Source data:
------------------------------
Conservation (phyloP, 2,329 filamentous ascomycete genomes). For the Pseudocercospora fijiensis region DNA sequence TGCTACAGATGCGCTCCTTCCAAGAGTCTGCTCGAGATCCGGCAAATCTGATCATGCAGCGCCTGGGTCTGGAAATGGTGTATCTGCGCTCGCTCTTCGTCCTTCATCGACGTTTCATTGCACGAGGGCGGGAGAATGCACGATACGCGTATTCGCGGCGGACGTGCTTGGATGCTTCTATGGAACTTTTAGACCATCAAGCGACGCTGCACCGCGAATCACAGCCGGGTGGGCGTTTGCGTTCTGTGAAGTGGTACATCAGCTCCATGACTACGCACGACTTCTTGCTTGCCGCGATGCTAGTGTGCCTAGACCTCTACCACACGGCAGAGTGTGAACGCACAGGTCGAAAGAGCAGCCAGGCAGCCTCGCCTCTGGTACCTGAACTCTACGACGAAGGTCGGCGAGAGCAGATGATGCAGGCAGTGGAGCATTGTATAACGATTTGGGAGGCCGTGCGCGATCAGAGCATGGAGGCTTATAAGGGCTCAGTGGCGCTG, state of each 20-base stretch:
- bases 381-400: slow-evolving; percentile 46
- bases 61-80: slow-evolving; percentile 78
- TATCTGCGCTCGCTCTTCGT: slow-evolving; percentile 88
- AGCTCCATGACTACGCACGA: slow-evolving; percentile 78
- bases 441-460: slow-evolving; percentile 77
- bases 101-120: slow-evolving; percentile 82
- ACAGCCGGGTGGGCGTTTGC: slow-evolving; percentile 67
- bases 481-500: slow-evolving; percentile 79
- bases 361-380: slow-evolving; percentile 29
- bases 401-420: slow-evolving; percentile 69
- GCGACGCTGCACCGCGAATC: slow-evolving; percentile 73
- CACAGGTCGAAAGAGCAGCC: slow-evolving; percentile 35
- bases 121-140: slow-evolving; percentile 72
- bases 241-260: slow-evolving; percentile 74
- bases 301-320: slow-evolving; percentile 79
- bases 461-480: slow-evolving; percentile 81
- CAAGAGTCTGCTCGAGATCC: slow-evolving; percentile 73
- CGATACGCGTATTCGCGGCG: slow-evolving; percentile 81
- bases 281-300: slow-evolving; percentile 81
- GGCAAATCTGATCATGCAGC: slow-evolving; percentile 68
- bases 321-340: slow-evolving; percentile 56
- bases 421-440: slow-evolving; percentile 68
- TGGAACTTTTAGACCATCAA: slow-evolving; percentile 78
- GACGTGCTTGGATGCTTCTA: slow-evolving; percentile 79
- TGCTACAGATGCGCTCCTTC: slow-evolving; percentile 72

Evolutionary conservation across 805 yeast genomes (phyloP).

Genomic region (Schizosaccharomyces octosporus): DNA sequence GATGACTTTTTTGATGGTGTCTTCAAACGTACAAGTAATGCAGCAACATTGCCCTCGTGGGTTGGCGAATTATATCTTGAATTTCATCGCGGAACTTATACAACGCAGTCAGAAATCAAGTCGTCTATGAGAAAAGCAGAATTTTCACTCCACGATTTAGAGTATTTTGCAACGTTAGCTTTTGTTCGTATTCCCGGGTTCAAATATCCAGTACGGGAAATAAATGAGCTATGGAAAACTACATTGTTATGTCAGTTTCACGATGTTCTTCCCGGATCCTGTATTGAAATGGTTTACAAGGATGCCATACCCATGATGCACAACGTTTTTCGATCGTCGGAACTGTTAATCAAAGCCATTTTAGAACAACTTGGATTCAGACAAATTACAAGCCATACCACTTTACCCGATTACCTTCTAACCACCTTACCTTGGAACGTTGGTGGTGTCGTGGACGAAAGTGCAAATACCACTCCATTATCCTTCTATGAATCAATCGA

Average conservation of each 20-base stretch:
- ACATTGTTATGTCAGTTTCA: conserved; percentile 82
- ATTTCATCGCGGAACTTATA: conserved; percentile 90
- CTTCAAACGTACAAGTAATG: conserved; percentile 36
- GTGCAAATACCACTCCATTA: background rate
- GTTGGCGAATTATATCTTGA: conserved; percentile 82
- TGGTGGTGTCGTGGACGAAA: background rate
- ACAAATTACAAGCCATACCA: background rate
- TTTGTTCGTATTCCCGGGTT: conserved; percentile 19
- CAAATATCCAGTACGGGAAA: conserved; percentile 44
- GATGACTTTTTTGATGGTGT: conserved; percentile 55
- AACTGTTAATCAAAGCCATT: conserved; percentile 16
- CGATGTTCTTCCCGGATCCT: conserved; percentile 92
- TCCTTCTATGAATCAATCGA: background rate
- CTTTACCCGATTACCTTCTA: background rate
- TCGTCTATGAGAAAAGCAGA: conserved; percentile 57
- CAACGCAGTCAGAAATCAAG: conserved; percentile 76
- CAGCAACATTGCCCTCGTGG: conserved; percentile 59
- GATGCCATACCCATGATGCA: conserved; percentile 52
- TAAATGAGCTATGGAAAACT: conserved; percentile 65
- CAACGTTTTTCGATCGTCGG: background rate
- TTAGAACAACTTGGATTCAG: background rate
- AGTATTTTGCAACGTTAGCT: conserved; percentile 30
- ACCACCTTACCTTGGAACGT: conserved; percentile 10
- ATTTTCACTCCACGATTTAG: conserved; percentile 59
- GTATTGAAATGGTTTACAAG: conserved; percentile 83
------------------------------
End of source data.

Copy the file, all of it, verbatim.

Conservation (phyloP, 2,329 filamentous ascomycete genomes). For the Pseudocercospora fijiensis region DNA sequence TGCTACAGATGCGCTCCTTCCAAGAGTCTGCTCGAGATCCGGCAAATCTGATCATGCAGCGCCTGGGTCTGGAAATGGTGTATCTGCGCTCGCTCTTCGTCCTTCATCGACGTTTCATTGCACGAGGGCGGGAGAATGCACGATACGCGTATTCGCGGCGGACGTGCTTGGATGCTTCTATGGAACTTTTAGACCATCAAGCGACGCTGCACCGCGAATCACAGCCGGGTGGGCGTTTGCGTTCTGTGAAGTGGTACATCAGCTCCATGACTACGCACGACTTCTTGCTTGCCGCGATGCTAGTGTGCCTAGACCTCTACCACACGGCAGAGTGTGAACGCACAGGTCGAAAGAGCAGCCAGGCAGCCTCGCCTCTGGTACCTGAACTCTACGACGAAGGTCGGCGAGAGCAGATGATGCAGGCAGTGGAGCATTGTATAACGATTTGGGAGGCCGTGCGCGATCAGAGCATGGAGGCTTATAAGGGCTCAGTGGCGCTG, state of each 20-base stretch:
- bases 381-400: slow-evolving; percentile 46
- bases 61-80: slow-evolving; percentile 78
- TATCTGCGCTCGCTCTTCGT: slow-evolving; percentile 88
- AGCTCCATGACTACGCACGA: slow-evolving; percentile 78
- bases 441-460: slow-evolving; percentile 77
- bases 101-120: slow-evolving; percentile 82
- ACAGCCGGGTGGGCGTTTGC: slow-evolving; percentile 67
- bases 481-500: slow-evolving; percentile 79
- bases 361-380: slow-evolving; percentile 29
- bases 401-420: slow-evolving; percentile 69
- GCGACGCTGCACCGCGAATC: slow-evolving; percentile 73
- CACAGGTCGAAAGAGCAGCC: slow-evolving; percentile 35
- bases 121-140: slow-evolving; percentile 72
- bases 241-260: slow-evolving; percentile 74
- bases 301-320: slow-evolving; percentile 79
- bases 461-480: slow-evolving; percentile 81
- CAAGAGTCTGCTCGAGATCC: slow-evolving; percentile 73
- CGATACGCGTATTCGCGGCG: slow-evolving; percentile 81
- bases 281-300: slow-evolving; percentile 81
- GGCAAATCTGATCATGCAGC: slow-evolving; percentile 68
- bases 321-340: slow-evolving; percentile 56
- bases 421-440: slow-evolving; percentile 68
- TGGAACTTTTAGACCATCAA: slow-evolving; percentile 78
- GACGTGCTTGGATGCTTCTA: slow-evolving; percentile 79
- TGCTACAGATGCGCTCCTTC: slow-evolving; percentile 72

Evolutionary conservation across 805 yeast genomes (phyloP).

Genomic region (Schizosaccharomyces octosporus): DNA sequence GATGACTTTTTTGATGGTGTCTTCAAACGTACAAGTAATGCAGCAACATTGCCCTCGTGGGTTGGCGAATTATATCTTGAATTTCATCGCGGAACTTATACAACGCAGTCAGAAATCAAGTCGTCTATGAGAAAAGCAGAATTTTCACTCCACGATTTAGAGTATTTTGCAACGTTAGCTTTTGTTCGTATTCCCGGGTTCAAATATCCAGTACGGGAAATAAATGAGCTATGGAAAACTACATTGTTATGTCAGTTTCACGATGTTCTTCCCGGATCCTGTATTGAAATGGTTTACAAGGATGCCATACCCATGATGCACAACGTTTTTCGATCGTCGGAACTGTTAATCAAAGCCATTTTAGAACAACTTGGATTCAGACAAATTACAAGCCATACCACTTTACCCGATTACCTTCTAACCACCTTACCTTGGAACGTTGGTGGTGTCGTGGACGAAAGTGCAAATACCACTCCATTATCCTTCTATGAATCAATCGA

Average conservation of each 20-base stretch:
- ACATTGTTATGTCAGTTTCA: conserved; percentile 82
- ATTTCATCGCGGAACTTATA: conserved; percentile 90
- CTTCAAACGTACAAGTAATG: conserved; percentile 36
- GTGCAAATACCACTCCATTA: background rate
- GTTGGCGAATTATATCTTGA: conserved; percentile 82
- TGGTGGTGTCGTGGACGAAA: background rate
- ACAAATTACAAGCCATACCA: background rate
- TTTGTTCGTATTCCCGGGTT: conserved; percentile 19
- CAAATATCCAGTACGGGAAA: conserved; percentile 44
- GATGACTTTTTTGATGGTGT: conserved; percentile 55
- AACTGTTAATCAAAGCCATT: conserved; percentile 16
- CGATGTTCTTCCCGGATCCT: conserved; percentile 92
- TCCTTCTATGAATCAATCGA: background rate
- CTTTACCCGATTACCTTCTA: background rate
- TCGTCTATGAGAAAAGCAGA: conserved; percentile 57
- CAACGCAGTCAGAAATCAAG: conserved; percentile 76
- CAGCAACATTGCCCTCGTGG: conserved; percentile 59
- GATGCCATACCCATGATGCA: conserved; percentile 52
- TAAATGAGCTATGGAAAACT: conserved; percentile 65
- CAACGTTTTTCGATCGTCGG: background rate
- TTAGAACAACTTGGATTCAG: background rate
- AGTATTTTGCAACGTTAGCT: conserved; percentile 30
- ACCACCTTACCTTGGAACGT: conserved; percentile 10
- ATTTTCACTCCACGATTTAG: conserved; percentile 59
- GTATTGAAATGGTTTACAAG: conserved; percentile 83